The Madras Estates (Abolition and Conversion into Ryotwari) Act (XXVI of 1948) was passed with the avowed and declared object of abolishing the permanently settled estates and for the introduction of ryotwari tenure in those areas. Under the ryotwari system all arable lands, whether cultivated or waste, are divided into blocks and granted to individuals acting on their own account without a middleman. The State, however, does not grant any title-deed to the ryot but it only grants a ryotwari patta, which has not been understood to be any conferment of title but only as indicating a certain fiscal arrangement between the Government and the individual concerned. The terms of the engagement are the payment to the Government by the pattadar of a tax which is fixed on the basis of a periodical settlement. In addition, the ryot would be bound to pay the Government a tax for the water supplied by the Government for the irrigation of the land covered by the patta. The obligation of the Government is to supply necessary and sufficient water for the accustomed requirements of the ryotwari pattadar and subject to that, the sovereign and paramount right of the Government to distribute water is absolute. A ryotwari proprietor has no right to prescribe the source from which the water should be supplied, though he could insist on the existing arrangements continuing till the Government provides an equally efficient supply. The underlying idea of that system is that the irrigation sources belong to the Government, the ryotwari pattadar being only the holder of the land and his right being only to obtain the accustomed supply of water with no specific right in regard to the source from which such water is supplied. It is, therefore, not possible to conceive of the grant of a ryotwari patta with regard to a tank in an ordinary Government village.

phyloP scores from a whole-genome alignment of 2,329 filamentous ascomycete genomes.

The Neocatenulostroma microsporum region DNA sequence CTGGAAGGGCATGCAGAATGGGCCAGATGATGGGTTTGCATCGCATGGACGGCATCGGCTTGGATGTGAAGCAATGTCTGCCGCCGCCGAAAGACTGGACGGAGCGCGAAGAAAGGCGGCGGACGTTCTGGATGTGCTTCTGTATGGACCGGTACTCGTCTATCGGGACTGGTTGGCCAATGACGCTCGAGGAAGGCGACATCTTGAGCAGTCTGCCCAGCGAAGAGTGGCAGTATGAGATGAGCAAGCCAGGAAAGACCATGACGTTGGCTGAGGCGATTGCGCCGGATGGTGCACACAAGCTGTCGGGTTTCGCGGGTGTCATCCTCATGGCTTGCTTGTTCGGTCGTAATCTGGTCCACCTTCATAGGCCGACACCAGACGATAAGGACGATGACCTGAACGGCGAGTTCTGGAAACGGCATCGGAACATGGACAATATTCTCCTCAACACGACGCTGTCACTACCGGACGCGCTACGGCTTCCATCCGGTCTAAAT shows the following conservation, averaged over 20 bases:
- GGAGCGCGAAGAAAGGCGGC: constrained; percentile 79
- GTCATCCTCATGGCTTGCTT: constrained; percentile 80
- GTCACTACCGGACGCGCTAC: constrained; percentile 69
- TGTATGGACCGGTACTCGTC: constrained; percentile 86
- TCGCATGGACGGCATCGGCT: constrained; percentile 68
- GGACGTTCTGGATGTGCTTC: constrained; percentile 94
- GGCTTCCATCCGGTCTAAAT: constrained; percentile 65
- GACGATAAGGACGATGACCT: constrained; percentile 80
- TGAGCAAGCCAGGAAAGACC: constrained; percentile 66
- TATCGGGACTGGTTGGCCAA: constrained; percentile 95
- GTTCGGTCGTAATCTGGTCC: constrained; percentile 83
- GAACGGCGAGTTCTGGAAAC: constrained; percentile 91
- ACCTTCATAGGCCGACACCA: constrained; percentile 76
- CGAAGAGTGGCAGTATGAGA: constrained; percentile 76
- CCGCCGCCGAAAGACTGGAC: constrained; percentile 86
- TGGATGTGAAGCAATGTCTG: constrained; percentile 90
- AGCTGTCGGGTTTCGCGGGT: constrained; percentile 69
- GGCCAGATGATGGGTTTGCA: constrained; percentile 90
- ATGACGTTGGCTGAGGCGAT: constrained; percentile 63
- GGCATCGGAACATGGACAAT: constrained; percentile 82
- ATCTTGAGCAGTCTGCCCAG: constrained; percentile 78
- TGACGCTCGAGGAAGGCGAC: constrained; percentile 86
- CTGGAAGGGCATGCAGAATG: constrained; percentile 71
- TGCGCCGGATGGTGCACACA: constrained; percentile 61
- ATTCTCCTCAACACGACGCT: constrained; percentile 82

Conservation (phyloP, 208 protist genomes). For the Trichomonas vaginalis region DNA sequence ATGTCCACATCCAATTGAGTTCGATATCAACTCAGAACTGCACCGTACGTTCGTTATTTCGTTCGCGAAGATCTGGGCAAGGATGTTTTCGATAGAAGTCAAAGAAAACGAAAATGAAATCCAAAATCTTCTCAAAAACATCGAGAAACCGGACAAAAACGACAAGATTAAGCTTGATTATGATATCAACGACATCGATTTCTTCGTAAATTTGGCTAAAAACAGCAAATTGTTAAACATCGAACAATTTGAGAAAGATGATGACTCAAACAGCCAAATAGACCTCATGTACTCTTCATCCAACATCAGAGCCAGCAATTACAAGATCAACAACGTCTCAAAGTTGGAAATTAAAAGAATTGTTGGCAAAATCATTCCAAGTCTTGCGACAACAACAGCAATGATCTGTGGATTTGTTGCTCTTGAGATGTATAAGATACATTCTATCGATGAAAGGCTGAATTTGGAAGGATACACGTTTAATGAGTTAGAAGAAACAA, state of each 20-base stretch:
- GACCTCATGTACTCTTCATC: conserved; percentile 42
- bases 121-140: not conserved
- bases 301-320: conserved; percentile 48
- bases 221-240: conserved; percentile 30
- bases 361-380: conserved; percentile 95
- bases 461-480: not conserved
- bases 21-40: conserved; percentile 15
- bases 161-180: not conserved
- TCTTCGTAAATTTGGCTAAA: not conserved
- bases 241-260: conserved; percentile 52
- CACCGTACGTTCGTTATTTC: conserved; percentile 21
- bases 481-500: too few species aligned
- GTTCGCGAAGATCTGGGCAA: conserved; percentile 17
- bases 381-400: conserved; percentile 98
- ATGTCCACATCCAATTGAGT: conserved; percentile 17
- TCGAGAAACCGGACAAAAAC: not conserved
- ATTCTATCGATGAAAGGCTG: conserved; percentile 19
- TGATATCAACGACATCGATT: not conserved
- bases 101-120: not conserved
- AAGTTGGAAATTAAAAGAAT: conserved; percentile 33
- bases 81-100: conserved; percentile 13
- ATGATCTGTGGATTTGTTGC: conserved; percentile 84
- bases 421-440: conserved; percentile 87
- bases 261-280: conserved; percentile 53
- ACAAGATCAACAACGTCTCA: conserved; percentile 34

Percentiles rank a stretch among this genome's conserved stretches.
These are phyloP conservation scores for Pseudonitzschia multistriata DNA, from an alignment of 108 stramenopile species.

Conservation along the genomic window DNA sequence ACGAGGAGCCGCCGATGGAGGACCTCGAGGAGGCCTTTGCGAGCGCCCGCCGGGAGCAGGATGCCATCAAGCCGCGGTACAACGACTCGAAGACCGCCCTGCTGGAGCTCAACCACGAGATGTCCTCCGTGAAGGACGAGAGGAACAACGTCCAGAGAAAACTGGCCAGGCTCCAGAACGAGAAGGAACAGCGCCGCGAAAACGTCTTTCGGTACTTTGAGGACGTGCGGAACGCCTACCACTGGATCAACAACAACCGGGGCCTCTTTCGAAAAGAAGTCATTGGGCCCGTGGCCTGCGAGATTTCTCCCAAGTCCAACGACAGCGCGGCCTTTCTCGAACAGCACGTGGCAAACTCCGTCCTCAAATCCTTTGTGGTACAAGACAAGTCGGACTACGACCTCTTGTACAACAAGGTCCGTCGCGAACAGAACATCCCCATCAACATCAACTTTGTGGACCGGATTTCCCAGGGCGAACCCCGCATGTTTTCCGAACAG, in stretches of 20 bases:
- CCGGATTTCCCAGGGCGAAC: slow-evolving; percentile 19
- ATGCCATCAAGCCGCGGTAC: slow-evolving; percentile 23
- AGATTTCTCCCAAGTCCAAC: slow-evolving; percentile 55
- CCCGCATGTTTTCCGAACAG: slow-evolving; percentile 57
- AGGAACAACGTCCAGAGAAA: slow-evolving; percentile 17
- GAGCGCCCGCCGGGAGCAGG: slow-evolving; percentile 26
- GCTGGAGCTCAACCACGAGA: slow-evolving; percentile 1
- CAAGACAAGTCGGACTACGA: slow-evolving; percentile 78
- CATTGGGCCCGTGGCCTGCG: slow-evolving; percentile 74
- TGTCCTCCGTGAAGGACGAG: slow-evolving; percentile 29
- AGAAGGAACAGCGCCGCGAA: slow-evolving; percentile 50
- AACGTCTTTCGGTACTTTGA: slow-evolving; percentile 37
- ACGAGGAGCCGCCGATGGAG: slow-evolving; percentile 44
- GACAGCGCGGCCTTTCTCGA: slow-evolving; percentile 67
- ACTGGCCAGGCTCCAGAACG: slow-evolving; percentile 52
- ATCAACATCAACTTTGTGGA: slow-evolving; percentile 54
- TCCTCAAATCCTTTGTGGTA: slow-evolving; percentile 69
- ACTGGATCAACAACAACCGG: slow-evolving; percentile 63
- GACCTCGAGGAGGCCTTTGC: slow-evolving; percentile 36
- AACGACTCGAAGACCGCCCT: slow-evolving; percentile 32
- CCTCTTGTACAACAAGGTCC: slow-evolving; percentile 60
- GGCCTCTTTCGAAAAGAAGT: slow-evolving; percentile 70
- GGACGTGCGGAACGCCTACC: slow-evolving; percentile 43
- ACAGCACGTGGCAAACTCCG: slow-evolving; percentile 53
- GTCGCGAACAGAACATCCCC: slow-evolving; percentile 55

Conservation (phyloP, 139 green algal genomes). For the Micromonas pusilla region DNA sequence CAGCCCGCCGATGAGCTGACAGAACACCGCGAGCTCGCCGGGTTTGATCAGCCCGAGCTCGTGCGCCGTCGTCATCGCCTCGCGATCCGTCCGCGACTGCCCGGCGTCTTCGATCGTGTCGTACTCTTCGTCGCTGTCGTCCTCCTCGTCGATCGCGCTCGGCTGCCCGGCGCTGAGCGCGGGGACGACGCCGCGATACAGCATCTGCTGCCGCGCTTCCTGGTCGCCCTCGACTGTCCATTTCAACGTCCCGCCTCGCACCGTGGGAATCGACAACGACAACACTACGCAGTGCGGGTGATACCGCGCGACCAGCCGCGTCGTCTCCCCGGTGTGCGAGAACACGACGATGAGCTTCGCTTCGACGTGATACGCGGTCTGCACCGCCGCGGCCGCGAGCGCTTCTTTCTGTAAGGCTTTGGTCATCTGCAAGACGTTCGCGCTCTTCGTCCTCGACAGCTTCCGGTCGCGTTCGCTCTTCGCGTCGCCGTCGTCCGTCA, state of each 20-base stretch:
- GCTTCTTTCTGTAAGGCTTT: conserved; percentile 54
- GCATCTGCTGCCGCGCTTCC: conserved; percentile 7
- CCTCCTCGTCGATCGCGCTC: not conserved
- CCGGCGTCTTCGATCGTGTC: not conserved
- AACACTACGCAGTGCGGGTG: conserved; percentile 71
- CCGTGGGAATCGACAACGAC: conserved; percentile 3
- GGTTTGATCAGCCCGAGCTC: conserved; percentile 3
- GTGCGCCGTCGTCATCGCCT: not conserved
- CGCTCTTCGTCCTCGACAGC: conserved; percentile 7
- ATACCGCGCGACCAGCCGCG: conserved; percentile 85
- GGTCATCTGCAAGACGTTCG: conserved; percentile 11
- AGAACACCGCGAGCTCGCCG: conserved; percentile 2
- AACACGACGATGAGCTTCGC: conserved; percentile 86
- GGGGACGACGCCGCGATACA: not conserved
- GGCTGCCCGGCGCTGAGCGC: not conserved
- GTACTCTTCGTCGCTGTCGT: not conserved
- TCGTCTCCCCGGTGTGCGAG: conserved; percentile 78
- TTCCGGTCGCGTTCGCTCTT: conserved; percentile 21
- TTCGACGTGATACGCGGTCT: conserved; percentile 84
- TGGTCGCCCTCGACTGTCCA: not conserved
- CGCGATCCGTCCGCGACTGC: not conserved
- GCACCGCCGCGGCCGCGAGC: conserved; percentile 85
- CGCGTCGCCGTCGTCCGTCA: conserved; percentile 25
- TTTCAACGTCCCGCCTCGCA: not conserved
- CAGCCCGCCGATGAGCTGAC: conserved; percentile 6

As the object of the Abolition Act is to convert the zamindari estate into a ryotwari tenure eliminating the middlemen, namely, the zamindars, the provisions therein should be understood in relation to that purpose. Broadly stated, the effect of the statute is: On notification of the estate under the Act, the entire estate (including all communal lands and porambokes, other non-ryoti lands, waste land, pasture land, lanka land, forest lands, etc., rivers and streams, tanks and irrigation works, fisheries and various other rights) would stand transferred to the Government and vest in them free of all encumbrances, and the Madras Revenue Recovery Act, the Madras Irrigation Cess Act, and all other enactments applicable to the ryotwari areas be applicable to the erstwhile estate. The result of the notification would be to vest the entire estate in the Government and the proprietor would be entitled only to a compensation.
Provision is, therefore, made under the Act for the notification and taking over the estate, appointment of Settlement Officers and Tribunals, the grant of pattas, adjudication of disputes and compensation to be paid to the proprietor for expropriation of his land.
Section 11 specifies the land in which the ryot would be entitled to a ryotwari patta.
Section 12 specifies the lands in the zamindari estate in which the landholder would be entitled to a patta.
Section 13 concerns itself with the lands in an inam estate, while Section 14 with under-tenure estate.
As regards the grant of a ryotwari patta in regard to private lands the relevant portion of Section 12 is this:
In the case of a zamindari estate, the land-holder shall with effect on and from the notified date, be entitled to a ryotwari patta in respect of (a) all lands (including lanka lands) which, immediately before the notified date, (i) belonged to him as private land within the meaning of Section 3, Clause (10)(a) of the Estates Land Act, or (ii) stood recorded as his private land in a record prepared under the provision of Chapter XI or Chapter XII of the said Act, not having been subsequently converted into ryoti land….
(Excerpts from the judgment of K.S. Lakshmipathy Nayakar vs The State Of Madras reported in (1959) 2 MLJ 254)